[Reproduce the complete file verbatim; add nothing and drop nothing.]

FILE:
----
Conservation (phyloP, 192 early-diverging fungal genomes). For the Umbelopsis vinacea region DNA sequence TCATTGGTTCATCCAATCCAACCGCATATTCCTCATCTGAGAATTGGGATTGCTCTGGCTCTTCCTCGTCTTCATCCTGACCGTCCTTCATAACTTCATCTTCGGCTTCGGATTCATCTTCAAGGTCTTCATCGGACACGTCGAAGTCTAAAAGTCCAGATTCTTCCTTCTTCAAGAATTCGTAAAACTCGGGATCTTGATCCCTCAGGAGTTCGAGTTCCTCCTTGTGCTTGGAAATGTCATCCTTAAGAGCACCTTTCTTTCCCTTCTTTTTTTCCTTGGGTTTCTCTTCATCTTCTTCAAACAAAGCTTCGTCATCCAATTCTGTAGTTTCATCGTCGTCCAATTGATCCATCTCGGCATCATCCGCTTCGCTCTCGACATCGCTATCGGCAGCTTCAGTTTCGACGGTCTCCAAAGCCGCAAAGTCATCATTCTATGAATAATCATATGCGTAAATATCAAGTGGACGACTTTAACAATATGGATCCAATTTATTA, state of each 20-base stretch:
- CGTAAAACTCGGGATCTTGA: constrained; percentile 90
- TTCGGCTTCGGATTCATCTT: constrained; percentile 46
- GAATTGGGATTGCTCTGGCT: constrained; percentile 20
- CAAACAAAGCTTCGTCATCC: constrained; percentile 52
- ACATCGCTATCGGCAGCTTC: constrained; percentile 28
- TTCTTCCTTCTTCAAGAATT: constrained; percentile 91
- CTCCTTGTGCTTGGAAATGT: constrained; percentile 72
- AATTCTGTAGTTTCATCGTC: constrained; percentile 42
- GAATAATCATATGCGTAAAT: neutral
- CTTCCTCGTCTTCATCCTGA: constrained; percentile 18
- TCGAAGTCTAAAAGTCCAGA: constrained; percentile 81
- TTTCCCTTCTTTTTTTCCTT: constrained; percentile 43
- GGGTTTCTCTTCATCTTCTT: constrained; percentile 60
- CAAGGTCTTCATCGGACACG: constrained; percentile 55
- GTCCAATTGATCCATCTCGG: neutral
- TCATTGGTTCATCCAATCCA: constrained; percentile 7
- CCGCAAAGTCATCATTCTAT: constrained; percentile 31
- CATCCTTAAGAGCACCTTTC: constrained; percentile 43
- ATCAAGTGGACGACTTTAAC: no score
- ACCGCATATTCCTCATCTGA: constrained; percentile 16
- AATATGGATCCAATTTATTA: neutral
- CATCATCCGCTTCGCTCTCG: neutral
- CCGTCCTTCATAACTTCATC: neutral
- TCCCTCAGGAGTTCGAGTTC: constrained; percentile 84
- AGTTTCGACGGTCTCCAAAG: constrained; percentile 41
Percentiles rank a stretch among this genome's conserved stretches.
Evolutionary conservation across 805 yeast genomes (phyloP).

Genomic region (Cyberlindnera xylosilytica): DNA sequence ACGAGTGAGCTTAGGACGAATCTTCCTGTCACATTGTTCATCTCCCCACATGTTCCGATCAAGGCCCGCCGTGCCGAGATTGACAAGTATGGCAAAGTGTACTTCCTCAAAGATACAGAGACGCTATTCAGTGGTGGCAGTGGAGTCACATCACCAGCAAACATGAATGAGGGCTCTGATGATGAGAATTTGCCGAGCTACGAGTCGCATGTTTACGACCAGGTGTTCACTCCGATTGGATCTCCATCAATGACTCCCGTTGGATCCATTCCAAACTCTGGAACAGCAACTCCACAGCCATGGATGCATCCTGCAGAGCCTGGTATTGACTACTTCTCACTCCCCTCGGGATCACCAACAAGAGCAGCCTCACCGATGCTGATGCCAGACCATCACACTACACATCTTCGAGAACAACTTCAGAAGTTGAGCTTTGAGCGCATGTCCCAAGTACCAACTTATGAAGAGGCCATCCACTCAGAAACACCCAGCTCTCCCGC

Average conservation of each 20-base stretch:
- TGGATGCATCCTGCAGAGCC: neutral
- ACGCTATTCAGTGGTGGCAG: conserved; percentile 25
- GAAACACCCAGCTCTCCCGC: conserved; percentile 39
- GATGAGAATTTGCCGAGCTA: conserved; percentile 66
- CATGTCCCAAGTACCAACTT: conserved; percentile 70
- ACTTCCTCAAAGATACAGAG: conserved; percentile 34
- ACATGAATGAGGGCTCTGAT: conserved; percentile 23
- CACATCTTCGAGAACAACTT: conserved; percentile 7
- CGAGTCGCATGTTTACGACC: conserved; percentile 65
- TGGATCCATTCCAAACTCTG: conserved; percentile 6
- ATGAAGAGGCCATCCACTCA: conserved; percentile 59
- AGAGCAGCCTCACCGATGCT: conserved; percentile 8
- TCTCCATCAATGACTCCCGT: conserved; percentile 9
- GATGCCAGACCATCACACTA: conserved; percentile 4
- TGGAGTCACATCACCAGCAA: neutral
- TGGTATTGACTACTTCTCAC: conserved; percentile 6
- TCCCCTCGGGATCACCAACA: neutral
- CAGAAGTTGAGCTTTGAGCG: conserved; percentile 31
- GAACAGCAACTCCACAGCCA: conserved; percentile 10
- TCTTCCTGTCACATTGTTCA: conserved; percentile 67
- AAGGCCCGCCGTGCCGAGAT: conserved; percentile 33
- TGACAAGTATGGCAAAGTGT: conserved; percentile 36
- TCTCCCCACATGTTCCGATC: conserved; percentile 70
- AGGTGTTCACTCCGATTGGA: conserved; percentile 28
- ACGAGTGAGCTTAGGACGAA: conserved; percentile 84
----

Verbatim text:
Conservation (phyloP, 192 early-diverging fungal genomes). For the Umbelopsis vinacea region DNA sequence TCATTGGTTCATCCAATCCAACCGCATATTCCTCATCTGAGAATTGGGATTGCTCTGGCTCTTCCTCGTCTTCATCCTGACCGTCCTTCATAACTTCATCTTCGGCTTCGGATTCATCTTCAAGGTCTTCATCGGACACGTCGAAGTCTAAAAGTCCAGATTCTTCCTTCTTCAAGAATTCGTAAAACTCGGGATCTTGATCCCTCAGGAGTTCGAGTTCCTCCTTGTGCTTGGAAATGTCATCCTTAAGAGCACCTTTCTTTCCCTTCTTTTTTTCCTTGGGTTTCTCTTCATCTTCTTCAAACAAAGCTTCGTCATCCAATTCTGTAGTTTCATCGTCGTCCAATTGATCCATCTCGGCATCATCCGCTTCGCTCTCGACATCGCTATCGGCAGCTTCAGTTTCGACGGTCTCCAAAGCCGCAAAGTCATCATTCTATGAATAATCATATGCGTAAATATCAAGTGGACGACTTTAACAATATGGATCCAATTTATTA, state of each 20-base stretch:
- CGTAAAACTCGGGATCTTGA: constrained; percentile 90
- TTCGGCTTCGGATTCATCTT: constrained; percentile 46
- GAATTGGGATTGCTCTGGCT: constrained; percentile 20
- CAAACAAAGCTTCGTCATCC: constrained; percentile 52
- ACATCGCTATCGGCAGCTTC: constrained; percentile 28
- TTCTTCCTTCTTCAAGAATT: constrained; percentile 91
- CTCCTTGTGCTTGGAAATGT: constrained; percentile 72
- AATTCTGTAGTTTCATCGTC: constrained; percentile 42
- GAATAATCATATGCGTAAAT: neutral
- CTTCCTCGTCTTCATCCTGA: constrained; percentile 18
- TCGAAGTCTAAAAGTCCAGA: constrained; percentile 81
- TTTCCCTTCTTTTTTTCCTT: constrained; percentile 43
- GGGTTTCTCTTCATCTTCTT: constrained; percentile 60
- CAAGGTCTTCATCGGACACG: constrained; percentile 55
- GTCCAATTGATCCATCTCGG: neutral
- TCATTGGTTCATCCAATCCA: constrained; percentile 7
- CCGCAAAGTCATCATTCTAT: constrained; percentile 31
- CATCCTTAAGAGCACCTTTC: constrained; percentile 43
- ATCAAGTGGACGACTTTAAC: no score
- ACCGCATATTCCTCATCTGA: constrained; percentile 16
- AATATGGATCCAATTTATTA: neutral
- CATCATCCGCTTCGCTCTCG: neutral
- CCGTCCTTCATAACTTCATC: neutral
- TCCCTCAGGAGTTCGAGTTC: constrained; percentile 84
- AGTTTCGACGGTCTCCAAAG: constrained; percentile 41
Percentiles rank a stretch among this genome's conserved stretches.
Evolutionary conservation across 805 yeast genomes (phyloP).

Genomic region (Cyberlindnera xylosilytica): DNA sequence ACGAGTGAGCTTAGGACGAATCTTCCTGTCACATTGTTCATCTCCCCACATGTTCCGATCAAGGCCCGCCGTGCCGAGATTGACAAGTATGGCAAAGTGTACTTCCTCAAAGATACAGAGACGCTATTCAGTGGTGGCAGTGGAGTCACATCACCAGCAAACATGAATGAGGGCTCTGATGATGAGAATTTGCCGAGCTACGAGTCGCATGTTTACGACCAGGTGTTCACTCCGATTGGATCTCCATCAATGACTCCCGTTGGATCCATTCCAAACTCTGGAACAGCAACTCCACAGCCATGGATGCATCCTGCAGAGCCTGGTATTGACTACTTCTCACTCCCCTCGGGATCACCAACAAGAGCAGCCTCACCGATGCTGATGCCAGACCATCACACTACACATCTTCGAGAACAACTTCAGAAGTTGAGCTTTGAGCGCATGTCCCAAGTACCAACTTATGAAGAGGCCATCCACTCAGAAACACCCAGCTCTCCCGC

Average conservation of each 20-base stretch:
- TGGATGCATCCTGCAGAGCC: neutral
- ACGCTATTCAGTGGTGGCAG: conserved; percentile 25
- GAAACACCCAGCTCTCCCGC: conserved; percentile 39
- GATGAGAATTTGCCGAGCTA: conserved; percentile 66
- CATGTCCCAAGTACCAACTT: conserved; percentile 70
- ACTTCCTCAAAGATACAGAG: conserved; percentile 34
- ACATGAATGAGGGCTCTGAT: conserved; percentile 23
- CACATCTTCGAGAACAACTT: conserved; percentile 7
- CGAGTCGCATGTTTACGACC: conserved; percentile 65
- TGGATCCATTCCAAACTCTG: conserved; percentile 6
- ATGAAGAGGCCATCCACTCA: conserved; percentile 59
- AGAGCAGCCTCACCGATGCT: conserved; percentile 8
- TCTCCATCAATGACTCCCGT: conserved; percentile 9
- GATGCCAGACCATCACACTA: conserved; percentile 4
- TGGAGTCACATCACCAGCAA: neutral
- TGGTATTGACTACTTCTCAC: conserved; percentile 6
- TCCCCTCGGGATCACCAACA: neutral
- CAGAAGTTGAGCTTTGAGCG: conserved; percentile 31
- GAACAGCAACTCCACAGCCA: conserved; percentile 10
- TCTTCCTGTCACATTGTTCA: conserved; percentile 67
- AAGGCCCGCCGTGCCGAGAT: conserved; percentile 33
- TGACAAGTATGGCAAAGTGT: conserved; percentile 36
- TCTCCCCACATGTTCCGATC: conserved; percentile 70
- AGGTGTTCACTCCGATTGGA: conserved; percentile 28
- ACGAGTGAGCTTAGGACGAA: conserved; percentile 84